“I wonder what the job description was for this?” says a guy strolling by the window of Partners & Spade on Great Jones Street, where a pair of legs are gyrating in a single gigantic white penny loafer, the work of artist Jessica Sofia Mitrani, who is having a show of her spooky humongous shoes during Fashion Week, just one of the may nutty exhibits timed to coincide with the shows. The footwear may be disturbing, but is it really any odder than the collection presented by Joseph Altuzarra, arguably the most buzzed-about show of the week thus far, which relies heavily on punched-out beige leather, patchwork, and pink dotted Swiss, a fabric formerly relegated, perhaps unfairly, to a 4-year-old’s pinafore? These elements are combined in shorty overalls, seventies peasant frocks, and gold breast-plated dresses with trains, the appeal of which completely eludes me. In fact, I think this may be the “Moose Murders” of Fashion Week, but after the show lots of other people appear to feel differently. Then again, when I first saw Christophe Decarnin’s Captain Mergatroyd jackets for Balmain I thought they were totally heinous, and now they’re the hottest things in Hollywood. So go figure.
If you don’t want to look like Elly May Clampett on crack, many less ambitious designers suggest abbreviated pants in lengths varying from Bermuda to Daisy Duke as the proper garb for whatever tribulations await next spring. At Richard Chai they are crisply pleated and striped; at Jeremy Laing they are narrow and serve as foils for origami-inspired tops; at Derek Lam they form the bottom of a sort of romper suit the run-of-show calls a “corset deck side one piece.” No deck? Then consider Erin Fetherston’s kickers, paired with one of her frothy proto-transparent blouses. (On the other hand, have you ever taken a really long, hard look at yourself in knickers?)
When Emily Dickinson wrote, “Hope is the thing with feathers,” she was obviously talking not only about Jason Wu but also Prabal Gurung, whose impressive installation (cocktail dresses, sometimes flouting giant bows, like a human birthday present) manages to rehabilitate the formerly irredeemable shade known as Barbara Bush blue. Adam Lippes has the good idea of undermining his plumage by pairing a black feather skirt charmingly, if sloppily, with a green and black striped polo.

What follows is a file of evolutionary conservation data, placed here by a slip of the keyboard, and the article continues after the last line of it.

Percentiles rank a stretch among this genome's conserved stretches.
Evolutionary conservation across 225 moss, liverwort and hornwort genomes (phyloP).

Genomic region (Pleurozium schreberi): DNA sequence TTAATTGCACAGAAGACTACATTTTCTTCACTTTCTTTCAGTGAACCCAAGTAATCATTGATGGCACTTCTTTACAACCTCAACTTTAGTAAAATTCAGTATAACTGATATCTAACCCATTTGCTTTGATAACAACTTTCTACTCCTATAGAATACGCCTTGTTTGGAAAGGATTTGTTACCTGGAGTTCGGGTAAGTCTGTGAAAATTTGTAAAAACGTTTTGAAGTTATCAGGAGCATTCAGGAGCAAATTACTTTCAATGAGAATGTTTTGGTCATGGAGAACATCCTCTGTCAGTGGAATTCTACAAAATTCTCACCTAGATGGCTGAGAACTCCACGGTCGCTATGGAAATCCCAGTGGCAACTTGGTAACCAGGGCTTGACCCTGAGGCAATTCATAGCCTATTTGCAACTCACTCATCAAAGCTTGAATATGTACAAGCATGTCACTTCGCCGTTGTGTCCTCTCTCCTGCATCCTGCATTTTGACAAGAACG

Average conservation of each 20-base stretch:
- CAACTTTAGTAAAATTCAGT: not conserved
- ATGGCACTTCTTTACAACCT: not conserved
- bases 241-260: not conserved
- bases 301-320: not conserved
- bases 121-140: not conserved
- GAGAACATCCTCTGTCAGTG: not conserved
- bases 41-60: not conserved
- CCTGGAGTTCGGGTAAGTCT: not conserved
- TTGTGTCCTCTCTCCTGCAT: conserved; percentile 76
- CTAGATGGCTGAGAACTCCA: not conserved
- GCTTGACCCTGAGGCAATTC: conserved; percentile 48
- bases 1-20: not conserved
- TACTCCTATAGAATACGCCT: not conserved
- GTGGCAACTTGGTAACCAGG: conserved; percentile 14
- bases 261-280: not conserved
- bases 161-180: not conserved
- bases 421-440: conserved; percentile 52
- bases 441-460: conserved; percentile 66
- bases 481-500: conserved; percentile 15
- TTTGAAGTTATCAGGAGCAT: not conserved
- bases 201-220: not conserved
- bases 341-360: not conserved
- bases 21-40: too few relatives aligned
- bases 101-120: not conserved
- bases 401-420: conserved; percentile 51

There may well be quills at Diane Von Furstenberg among the spangles and garden prints, but I don’t see them. My seat is so bad that I can only analyze the outfits from the waist up, leaving me to amuse myself by searching for famous people in the audience — is that Graydon Carter? (Got to be, because that’s Fran Lebowitz next to him!) Do Pat Field and Rachel Roy count as celebrities? Which one of those bald guys in the front row is Barry Diller?
Models emerge from a square of light and trip through a puff of smoke at Alexander Wang’s winning (if highly derivative) show, like characters descending from heaven in an old movie, only here they have shed their wings in favor of skirts with sleeves and tatty multicolored sweaters, blatant rip-offs — or loving homages — to Comme des Garçons and Rodarte, respectively, depending on the generosity of your spirit. Still, the quilted black leather shorts, like a Chanel bag for your heinie, are all his own.